Wahlberg’s film career has been notable. But it’s actually his work producing television that gave him the knowledge and experience needed to produce indie films on the cheap. “Having more success allows you more freedom to take more risks and do things,” he says. “If The Fighter hadn’t have happened, we definitely wouldn’t have been able to make this movie for the amount of money we got. You know, that was a $70 million movie that we ended up making for $11 million. Contraband was a $50 million movie that we ended up making for $25 million. That all came from our experience in TV figuring how to do more with less time and less money.”

Back in the early ‘90s, it would have seemed extremely unlikely that Wahlberg—troubled personal past, notable only as a pop music icon and underwear model on towering billboards—would become such a producing powerhouse. But he saw it all along. “I’ve always had it in mind,” he maintains. “I’m very proactive and aggressive and hungry, and I don’t just want to sit around waiting for the right part to come to me. I also had aspirations of producing things that I wasn’t necessarily in. The wheels are always turning, and there’s a lot going on and so I started out trying to develop and find material that I could star in and then I said, ‘At one point, I want to control and own all the content that I produce.’ And so, that’s the process.”

Television provided that entrée for Wahlberg. “My agent came from the television world,” he says, “and so we had the idea to do our first show, and that became a success. And then we kind of learned by accident that producing television prepared us for producing films in this day and age when studios are crying ‘Poverty,’ and they don’t want to spend the money. We know how to do it with less time and less money already. There are certain people that are so used to the way things were and all this excess, and they don’t understand how you can make a movie in 40 days. It’s just impossible. It doesn’t work, you know?”

When Wahlberg was finding a director for The Fighter, those cultural differences became very evident. “I remember one director who wanted to direct The Fighter, I won’t say his name, but we said, ‘OK, we have 33 days to shoot the movie and we have three days to shoot the fights.’ He goes, ‘I need 35 days just to shoot the fights.’ I’m like, ‘What do you want to do for 35 days? Take one—one punch. Alright, let’s flip the camera around. Oh, you look good—nah, you were good. Rubbing oil on one another. Uh, Joe?’ He literally had the job. But he goes, ‘OK, let’s say we can do it in 33 days and then we’ll just start shooting. And they can’t make us stop.’ So I said, ‘Dude, you pulled out this gun and I tried to grab it from you, but you shot yourself in the foot. I got it out of your hand again and you ripped it out again and still shoved it in your mouth and just lost the job, dude.’ He just fucking blew it.”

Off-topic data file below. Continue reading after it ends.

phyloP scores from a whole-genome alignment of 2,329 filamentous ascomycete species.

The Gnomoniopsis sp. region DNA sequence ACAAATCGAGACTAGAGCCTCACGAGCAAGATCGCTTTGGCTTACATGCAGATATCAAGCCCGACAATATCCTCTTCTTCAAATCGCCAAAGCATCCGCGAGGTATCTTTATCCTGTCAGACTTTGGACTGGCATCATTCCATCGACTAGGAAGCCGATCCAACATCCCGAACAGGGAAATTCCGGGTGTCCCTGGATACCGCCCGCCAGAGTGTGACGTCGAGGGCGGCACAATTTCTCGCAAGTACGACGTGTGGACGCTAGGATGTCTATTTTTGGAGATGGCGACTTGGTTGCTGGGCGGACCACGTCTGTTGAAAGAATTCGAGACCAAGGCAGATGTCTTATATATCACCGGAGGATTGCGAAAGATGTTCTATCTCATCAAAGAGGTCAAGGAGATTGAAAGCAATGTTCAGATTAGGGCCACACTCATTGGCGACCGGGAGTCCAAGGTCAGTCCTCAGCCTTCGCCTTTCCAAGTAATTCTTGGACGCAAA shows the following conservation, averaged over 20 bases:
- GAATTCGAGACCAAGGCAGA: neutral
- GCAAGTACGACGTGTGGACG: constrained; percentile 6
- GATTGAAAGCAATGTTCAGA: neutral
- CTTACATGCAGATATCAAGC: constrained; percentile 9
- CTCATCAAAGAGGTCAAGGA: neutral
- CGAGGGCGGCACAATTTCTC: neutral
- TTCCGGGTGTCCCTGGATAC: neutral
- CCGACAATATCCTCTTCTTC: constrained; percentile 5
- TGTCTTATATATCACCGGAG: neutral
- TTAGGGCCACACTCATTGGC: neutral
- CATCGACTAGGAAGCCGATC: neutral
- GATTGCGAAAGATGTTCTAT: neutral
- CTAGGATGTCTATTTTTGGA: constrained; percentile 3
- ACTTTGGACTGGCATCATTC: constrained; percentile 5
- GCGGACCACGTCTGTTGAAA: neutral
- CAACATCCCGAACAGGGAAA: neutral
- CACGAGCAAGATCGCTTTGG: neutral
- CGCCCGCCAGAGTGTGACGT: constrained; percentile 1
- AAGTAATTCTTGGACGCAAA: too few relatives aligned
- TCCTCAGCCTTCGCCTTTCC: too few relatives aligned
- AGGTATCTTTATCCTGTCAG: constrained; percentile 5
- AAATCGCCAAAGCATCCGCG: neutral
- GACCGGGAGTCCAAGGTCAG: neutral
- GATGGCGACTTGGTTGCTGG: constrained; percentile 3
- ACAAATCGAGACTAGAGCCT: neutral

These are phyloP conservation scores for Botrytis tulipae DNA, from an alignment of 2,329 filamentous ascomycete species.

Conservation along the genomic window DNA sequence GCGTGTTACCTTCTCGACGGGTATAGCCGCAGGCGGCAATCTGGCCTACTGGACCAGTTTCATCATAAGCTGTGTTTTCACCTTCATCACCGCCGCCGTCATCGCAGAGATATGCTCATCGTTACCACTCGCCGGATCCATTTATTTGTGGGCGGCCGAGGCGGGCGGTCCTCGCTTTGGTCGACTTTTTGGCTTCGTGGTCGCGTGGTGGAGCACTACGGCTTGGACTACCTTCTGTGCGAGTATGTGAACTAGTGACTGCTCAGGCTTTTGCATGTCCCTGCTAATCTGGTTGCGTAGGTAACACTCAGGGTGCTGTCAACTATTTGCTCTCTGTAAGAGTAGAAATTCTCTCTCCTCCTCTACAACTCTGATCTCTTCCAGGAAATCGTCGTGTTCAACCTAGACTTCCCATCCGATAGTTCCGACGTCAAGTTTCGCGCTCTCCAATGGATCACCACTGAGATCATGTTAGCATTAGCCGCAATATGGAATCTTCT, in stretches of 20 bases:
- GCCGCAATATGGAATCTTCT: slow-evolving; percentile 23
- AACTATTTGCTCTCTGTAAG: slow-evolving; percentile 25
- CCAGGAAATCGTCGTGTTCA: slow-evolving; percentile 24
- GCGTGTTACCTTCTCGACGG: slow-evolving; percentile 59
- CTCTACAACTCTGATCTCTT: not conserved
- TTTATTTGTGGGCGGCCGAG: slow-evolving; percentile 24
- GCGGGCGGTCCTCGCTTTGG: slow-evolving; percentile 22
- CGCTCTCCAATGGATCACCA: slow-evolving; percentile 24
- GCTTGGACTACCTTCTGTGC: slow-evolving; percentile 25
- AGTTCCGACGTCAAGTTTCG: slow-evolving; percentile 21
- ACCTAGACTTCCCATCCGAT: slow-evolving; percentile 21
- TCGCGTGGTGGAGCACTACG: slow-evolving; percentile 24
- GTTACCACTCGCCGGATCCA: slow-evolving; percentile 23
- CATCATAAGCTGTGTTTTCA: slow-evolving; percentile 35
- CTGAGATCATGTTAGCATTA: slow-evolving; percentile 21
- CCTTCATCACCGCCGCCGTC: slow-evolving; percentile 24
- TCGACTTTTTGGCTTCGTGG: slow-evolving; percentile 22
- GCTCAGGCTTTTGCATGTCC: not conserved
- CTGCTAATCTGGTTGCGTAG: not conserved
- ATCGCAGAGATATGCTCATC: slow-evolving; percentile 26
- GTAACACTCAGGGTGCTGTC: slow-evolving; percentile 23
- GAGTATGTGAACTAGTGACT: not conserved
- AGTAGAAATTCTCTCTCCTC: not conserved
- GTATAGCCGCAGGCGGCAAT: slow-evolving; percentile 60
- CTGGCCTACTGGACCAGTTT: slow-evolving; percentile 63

Wahlberg is excited about Entourage starting up again. “We should start shooting by May,” he says. “We just got a second draft of the script. You know, we just want to obviously make it great. I wanted to get back to what the show originally was. I mean, we had a lot of great female characters, but the relationships with the other characters became so important to the show, and we need to get back to the guys doing what the guys do. You know, let them get crazy again. So when Ari leaves and takes that job, it’s back to getting crazy.”

There’s a moment in Broken City when Wahlebrg’s character is told that his fatal flaw is that he doesn’t trust anybody, but Wahlberg himself claims that in real life “I’m just the opposite. I give everybody the benefit of the doubt, but I don’t think that’s a fatal flaw. I think that’s a good thing, and even when people fuck you over, excuse my language, you just kinda say, ‘OK, you gotta forgive and move on.’ You don’t want to lose the ability to trust.”

That’s Mark Wahlberg in a nutshell. It’s that combination of tough guy and sweet guy that’s so beguiling about him, and most likely one of the reasons directors from Russell to Scorsese have found themselves putting him at the center of their films. If that’s less interesting to us than a few cheap jokes, maybe that’s our own problem. As for Wahlberg? He’ll just keep acting and producing, making money and winning awards.